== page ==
Sunday, November 22, 2015

Carving Class, November 2015

Although I've been a woodworker for over 20 years, I have never learnt to carve! No shop I've worked in has even had a set of carving tools, so I really had no clue how to even start. This past week I took an amazing five day class that did get me started. Now I need to acquire that first set of carving tools–– and, well, they are not cheap. Here are some pictures of my first two attempts at carving wood, ever.


First project: acanthus leaf in mahogany. Lots of tricky grain direction to deal with!


 I got to pick the second project myself. I chose this draping piece of fabric. Basswood was way more forgiving.


The finished piece of "fabric."

Tuesday, June 16, 2015

The Knowledge

My department chair sent me this beautifully-written story about what has been described as "the hardest test in the world," the London taxi-drivers' exam. The story basically embodies what I aim to communicate in my own work: the prospect of epic and irreversible loss of human knowledge and human capacity when we prioritize economic utility over all else.
The Knowledge

Saturday, June 13, 2015

"Wall (After Marfa)" at Dallas Art Fair, April 2015

I installed this piece at the ADA Gallery booth at the Dallas Art Fair in April, 2015. A statement about the piece is here.












Process Pictures:

Amanda Brannon wedging epoxy

Troweling epoxy

One wall chunk done

Four wall chunks curing

Soaking out the bricks

Bricks still soaking...

Digging out the softened bricks

Wednesday, December 3, 2014

Scholastic Aptitude series at Untitled Miami 2014


I have work in ADA Gallery's booth at Untitled Contemporary Art Fair in Miami right now. One of my pieces appears in Hi Fructose today.

The three sculptures in the Scholastic Aptitude series are made from notebook and sketchbook paper that has been stack-cut, custom hole-punched a few pages at a time, and then painstakingly spiral-bound. Two of these pieces suggest mountainous terrain, while the third is a woven structure with spiral bindings serving as flexible hinges. Form and Content (Internal Logic) is inspired by the notion that a material object can be the “vessel” for meaning or the bearer of a theory. Notes taken in the conceptualization stage of the piece are used to build the physical piece. Among these notes are quotes from architect Christopher Alexander, art historian E.H. Gombrich, and others, on the nature of pattern and the role of "rules" in patternmaking. Additionally one of Sol LeWitt’s “Paragraphs on Conceptual Art” is transcribed. This is an absurd attempt to “overstuff” an object with meaning, resulting in an object that seems merely self-absorbed. The piece called Horror Vacui celebrates the moment in which the excitement of acquiring a pristine new sketchbook turns to intimidation. Application of a Theory acknowledges the often dubious connection between a form and its ostensible “message.” The piece might also suggest a child who has devised a labour-intensive way to avoid her written homework.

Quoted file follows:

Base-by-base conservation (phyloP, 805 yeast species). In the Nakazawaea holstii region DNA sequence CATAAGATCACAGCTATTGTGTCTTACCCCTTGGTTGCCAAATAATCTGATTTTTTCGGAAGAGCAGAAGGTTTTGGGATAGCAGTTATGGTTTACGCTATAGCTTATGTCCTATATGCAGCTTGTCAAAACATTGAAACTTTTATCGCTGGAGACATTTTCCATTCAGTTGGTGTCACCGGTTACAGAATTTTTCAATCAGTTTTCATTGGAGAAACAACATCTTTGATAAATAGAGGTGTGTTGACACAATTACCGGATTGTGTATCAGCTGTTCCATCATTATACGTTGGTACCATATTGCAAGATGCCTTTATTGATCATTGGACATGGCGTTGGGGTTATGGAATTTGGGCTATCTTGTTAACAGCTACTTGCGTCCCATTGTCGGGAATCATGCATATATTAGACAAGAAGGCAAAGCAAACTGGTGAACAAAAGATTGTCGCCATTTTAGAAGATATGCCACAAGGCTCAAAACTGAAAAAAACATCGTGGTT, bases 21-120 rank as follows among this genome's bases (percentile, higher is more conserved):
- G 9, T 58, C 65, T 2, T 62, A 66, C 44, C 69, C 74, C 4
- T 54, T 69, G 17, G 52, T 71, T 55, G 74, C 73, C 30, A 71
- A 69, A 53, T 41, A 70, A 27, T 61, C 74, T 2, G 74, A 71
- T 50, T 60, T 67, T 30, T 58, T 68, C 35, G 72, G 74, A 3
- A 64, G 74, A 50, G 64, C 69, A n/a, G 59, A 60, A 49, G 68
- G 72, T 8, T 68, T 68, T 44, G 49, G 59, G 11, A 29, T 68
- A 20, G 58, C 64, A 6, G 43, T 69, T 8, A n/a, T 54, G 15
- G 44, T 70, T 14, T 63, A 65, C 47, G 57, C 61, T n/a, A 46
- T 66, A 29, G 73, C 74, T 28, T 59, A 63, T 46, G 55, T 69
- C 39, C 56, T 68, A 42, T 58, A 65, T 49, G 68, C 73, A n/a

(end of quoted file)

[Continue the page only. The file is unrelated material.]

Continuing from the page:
Form and Content (Internal Logic), 2014
15" x 21" x 10"
Object made of generative notes towards its own manufacture
College-ruled notebook paper, chipboard, aluminum binding coil, ink 


 

Horror Vacui, 2014
30" x 20" x 8.5"
Drawing paper, chipboard, wire binding, misc.


 
Horror Vacui, detail



Application of a Theory, 2014
17.25 x 17.25 x 1.25
Legal-ruled notebook paper, chipboard, aluminum binding coil


Wednesday, April 9, 2014

Sunday, April 6, 2014

Shannon Wright: Heroic Measures, at Mulherin + Pollard

Folly (Colosseum of Rome) 2, 2014
Archival dye-infused print on aluminum
27.7” x 37.4”
Folly (Colosseum of Rome) 1, 2014
Archival dye-infused print on aluminum
27.7” x 37.4”


Installation view: Folly (Colosseum of Rome), 2014
Galvanized steel pipe and fence hardware
88” x 141” x 116”
Installation view: Folly (Colosseum of Rome), 2014
Galvanized steel pipe and fence hardware
88” x 141” x 116”
Flourish (Public Art), 2014
Galvanized steel pipe, hardware, sandbags
65” x 96” x 20.5”

Flourish (Public Art) 1, 2014
Archival dye-infused print on aluminum
16” x 24”
Flourish (Public Art) 2, 2014
Archival dye-infused print on aluminum
16” x 24”




Historic Preservationist Series (Heavy Equipment Tires)
Four archival dye-infused prints on aluminum, 30” x 28”
2014
with Brendan Coyle

Snaidhm Cheilteach (Celtic knot)
After Irish cable knit patterns

Gireh Chini (knotted/ interlaced pattern)

After stone tiles in the Sircali Medrese, Konya, Turkey, 1240 AD
Ice-Ray (cracked-ice pattern)
After Chinese window lattice patterns, Szechwan, 1850 AD
Parcham (Banner/flag pattern)
            After tiles in the Alcazar de Seville, Spain, 1364 AD

Contributors to these projects:

Brendan Coyle, Digital Artist
Ninh Filip
Pete Farrell III
Michael Farrell  

THANK YOU!

Sunday, February 2, 2014

Coliseum Installation Pictures

In January, 2014, I installed the piece called "Folly (Colosseum of Rome)" with the help of a few current and former graduate students: Nathan Cox, Chauncey Rasmussen, Biagio Scarpello, and Nin Filip (whose chief role was photo guru.)


Assembling the coliseum in its first location
Nathan Cox checking the quality of our eyeballed oval

Our "Brady Bunch" group photo with the assembled coliseum
This was the vantage point for the final selected photo. Camera lens and yoga mat  provided by Nin Filip.